UN: WHO says returning Ebola health workers should not be stigmatized

New York, US (PANA) - The UN World Health Organization says that it is too early to tell if
restrictions on health workers through mandatory quarantine will deter medical staff from
travelling to West Africa to help fight the Ebola crisis.

A brief WHO statement obtained by PANA in New York Tuesday said the UN health agency
does not recommend mandatory quarantine for health workers.

WHO spokesperson Tarik Jasarevic stated: "It is really important to balance any
measure between what is perceived as protecting a population and a risk of stigmatization,
and we desperately need international health workers.

"We keep calling for health workers. They are the key to this response and these people
should not be treated when coming home in a way that they would be stigmatized."

On Monday UN Secretary-General Ban Ki-moon said that returning health workers are
exceptional people who are giving of themselves for humanity and that they should not
be subjected to restrictions that are not based on science.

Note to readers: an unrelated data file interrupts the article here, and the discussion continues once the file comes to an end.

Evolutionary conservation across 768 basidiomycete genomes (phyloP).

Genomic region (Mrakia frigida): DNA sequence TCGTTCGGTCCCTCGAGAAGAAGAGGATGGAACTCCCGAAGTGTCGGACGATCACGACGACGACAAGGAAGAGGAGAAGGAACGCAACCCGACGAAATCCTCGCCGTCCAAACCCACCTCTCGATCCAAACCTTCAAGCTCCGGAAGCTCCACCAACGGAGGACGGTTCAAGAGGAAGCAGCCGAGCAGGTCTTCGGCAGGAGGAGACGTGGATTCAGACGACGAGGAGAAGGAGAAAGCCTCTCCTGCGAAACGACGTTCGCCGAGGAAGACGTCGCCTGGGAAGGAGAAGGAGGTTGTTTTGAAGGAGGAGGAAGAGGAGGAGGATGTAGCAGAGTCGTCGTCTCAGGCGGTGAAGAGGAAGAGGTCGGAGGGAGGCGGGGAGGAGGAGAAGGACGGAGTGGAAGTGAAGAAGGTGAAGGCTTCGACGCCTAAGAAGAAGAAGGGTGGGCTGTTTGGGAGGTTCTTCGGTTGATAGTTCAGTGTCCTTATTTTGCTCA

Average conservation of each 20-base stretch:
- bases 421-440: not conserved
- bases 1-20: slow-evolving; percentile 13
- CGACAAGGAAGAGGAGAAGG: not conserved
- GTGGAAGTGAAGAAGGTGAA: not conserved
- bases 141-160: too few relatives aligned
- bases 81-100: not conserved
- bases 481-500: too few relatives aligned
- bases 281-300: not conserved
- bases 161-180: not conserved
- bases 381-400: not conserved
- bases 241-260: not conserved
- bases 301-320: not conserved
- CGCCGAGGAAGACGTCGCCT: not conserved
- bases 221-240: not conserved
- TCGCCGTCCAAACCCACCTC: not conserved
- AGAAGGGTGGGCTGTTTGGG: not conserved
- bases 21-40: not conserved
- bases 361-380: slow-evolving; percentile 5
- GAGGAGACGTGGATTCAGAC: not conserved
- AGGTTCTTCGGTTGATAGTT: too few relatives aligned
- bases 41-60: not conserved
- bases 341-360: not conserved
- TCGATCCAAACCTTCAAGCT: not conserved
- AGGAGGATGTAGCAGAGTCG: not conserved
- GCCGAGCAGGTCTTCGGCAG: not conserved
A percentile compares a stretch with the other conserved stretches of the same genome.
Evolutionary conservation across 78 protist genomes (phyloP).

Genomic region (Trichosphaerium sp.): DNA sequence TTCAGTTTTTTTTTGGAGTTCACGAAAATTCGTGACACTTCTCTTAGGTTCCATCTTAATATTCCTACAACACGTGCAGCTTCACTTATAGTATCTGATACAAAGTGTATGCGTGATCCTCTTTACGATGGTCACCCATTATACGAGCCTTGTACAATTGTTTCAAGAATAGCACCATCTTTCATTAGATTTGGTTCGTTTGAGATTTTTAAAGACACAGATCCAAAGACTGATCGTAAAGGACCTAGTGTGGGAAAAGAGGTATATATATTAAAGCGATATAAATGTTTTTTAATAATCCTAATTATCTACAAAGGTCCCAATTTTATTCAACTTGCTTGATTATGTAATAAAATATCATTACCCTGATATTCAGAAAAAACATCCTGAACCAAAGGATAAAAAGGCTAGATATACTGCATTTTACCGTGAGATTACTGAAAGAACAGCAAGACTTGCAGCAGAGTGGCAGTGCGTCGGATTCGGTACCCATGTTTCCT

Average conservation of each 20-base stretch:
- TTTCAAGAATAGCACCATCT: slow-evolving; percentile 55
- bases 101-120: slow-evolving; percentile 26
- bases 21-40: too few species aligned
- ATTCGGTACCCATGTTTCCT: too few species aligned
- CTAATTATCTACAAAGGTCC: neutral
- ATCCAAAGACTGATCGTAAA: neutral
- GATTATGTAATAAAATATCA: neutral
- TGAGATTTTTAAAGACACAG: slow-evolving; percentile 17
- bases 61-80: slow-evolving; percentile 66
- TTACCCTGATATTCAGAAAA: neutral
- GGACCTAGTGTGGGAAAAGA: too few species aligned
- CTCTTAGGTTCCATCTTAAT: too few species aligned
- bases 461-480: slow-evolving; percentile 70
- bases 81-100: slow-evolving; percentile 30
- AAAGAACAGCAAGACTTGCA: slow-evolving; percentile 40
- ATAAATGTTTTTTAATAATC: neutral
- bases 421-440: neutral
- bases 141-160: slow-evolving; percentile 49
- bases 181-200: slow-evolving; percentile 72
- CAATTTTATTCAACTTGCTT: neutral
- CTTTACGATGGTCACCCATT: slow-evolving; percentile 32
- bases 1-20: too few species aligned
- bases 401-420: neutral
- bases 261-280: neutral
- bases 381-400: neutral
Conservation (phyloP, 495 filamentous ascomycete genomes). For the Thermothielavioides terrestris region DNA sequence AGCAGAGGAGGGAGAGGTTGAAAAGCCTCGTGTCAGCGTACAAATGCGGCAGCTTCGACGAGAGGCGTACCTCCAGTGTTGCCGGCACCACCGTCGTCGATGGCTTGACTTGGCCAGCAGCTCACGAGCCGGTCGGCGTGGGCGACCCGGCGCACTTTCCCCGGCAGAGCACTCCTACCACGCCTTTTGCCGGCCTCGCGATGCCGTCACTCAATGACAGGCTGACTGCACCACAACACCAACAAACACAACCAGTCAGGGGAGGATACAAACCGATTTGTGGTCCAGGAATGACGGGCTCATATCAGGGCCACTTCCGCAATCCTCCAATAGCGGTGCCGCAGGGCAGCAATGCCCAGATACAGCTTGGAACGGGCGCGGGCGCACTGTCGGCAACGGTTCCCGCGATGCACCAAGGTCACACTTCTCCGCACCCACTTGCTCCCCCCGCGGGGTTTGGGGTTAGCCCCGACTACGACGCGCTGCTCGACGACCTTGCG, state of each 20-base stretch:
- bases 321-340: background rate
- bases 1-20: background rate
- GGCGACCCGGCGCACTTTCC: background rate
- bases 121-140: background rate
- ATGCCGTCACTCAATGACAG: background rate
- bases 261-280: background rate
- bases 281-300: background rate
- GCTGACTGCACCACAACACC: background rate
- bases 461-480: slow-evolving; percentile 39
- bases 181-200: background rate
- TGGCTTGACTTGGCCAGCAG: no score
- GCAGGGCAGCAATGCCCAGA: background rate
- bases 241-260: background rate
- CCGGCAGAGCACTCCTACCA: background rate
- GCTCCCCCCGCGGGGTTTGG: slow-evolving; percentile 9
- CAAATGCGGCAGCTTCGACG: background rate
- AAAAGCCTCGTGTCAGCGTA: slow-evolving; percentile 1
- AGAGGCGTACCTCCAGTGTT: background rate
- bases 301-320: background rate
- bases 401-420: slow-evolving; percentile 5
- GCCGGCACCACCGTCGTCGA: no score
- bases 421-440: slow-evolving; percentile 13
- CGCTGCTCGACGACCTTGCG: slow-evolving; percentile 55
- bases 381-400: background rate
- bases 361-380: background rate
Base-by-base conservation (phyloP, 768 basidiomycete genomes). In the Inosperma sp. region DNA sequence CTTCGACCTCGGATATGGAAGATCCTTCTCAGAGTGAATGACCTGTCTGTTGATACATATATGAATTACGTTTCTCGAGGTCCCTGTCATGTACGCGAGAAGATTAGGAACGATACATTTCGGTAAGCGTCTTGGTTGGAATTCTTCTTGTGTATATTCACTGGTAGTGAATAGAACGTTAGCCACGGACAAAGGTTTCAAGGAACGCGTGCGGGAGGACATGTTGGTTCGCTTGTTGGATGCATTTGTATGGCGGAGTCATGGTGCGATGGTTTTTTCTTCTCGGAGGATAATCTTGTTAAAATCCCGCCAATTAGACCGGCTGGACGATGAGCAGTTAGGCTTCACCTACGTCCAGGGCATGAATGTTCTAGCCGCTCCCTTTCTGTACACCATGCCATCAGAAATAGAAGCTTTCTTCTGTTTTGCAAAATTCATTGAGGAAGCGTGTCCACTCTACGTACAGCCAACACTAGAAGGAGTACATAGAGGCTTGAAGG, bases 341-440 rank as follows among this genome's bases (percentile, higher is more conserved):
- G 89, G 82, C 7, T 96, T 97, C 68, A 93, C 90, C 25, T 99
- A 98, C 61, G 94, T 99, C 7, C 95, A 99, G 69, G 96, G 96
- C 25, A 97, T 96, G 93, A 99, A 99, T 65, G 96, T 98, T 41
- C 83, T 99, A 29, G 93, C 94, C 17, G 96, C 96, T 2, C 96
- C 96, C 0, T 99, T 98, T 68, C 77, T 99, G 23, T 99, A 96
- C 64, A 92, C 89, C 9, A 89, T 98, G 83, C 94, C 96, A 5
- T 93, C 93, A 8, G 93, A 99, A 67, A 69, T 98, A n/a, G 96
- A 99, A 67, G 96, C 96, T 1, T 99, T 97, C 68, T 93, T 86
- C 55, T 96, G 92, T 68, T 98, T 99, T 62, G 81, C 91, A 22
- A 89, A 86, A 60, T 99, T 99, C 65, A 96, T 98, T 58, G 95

PANA recalled that the US States of New York, New Jersey and Illinois had introduced a
21-day quarantine for all health workers who have had contact with Ebola patients in
West Africa.

The three states had refused to change their quarantine policy, in spite of new federal
guidelines in the US, which said that American medical personnel returning from
treating Ebola patients in West Africa would be actively monitored but not placed in
quarantine.

The ruling came after a nurse was put in isolation in a tent outside a hospital in
New Jersey, a decision that has caused outrage among politicians and health
workers in the US.

Also, Australia has been criticised for a ban on visas for people from West Africa.
-0-   PANA  AA/AR  28Oct2014

28 october 2014 17:52:45




xhtml CSS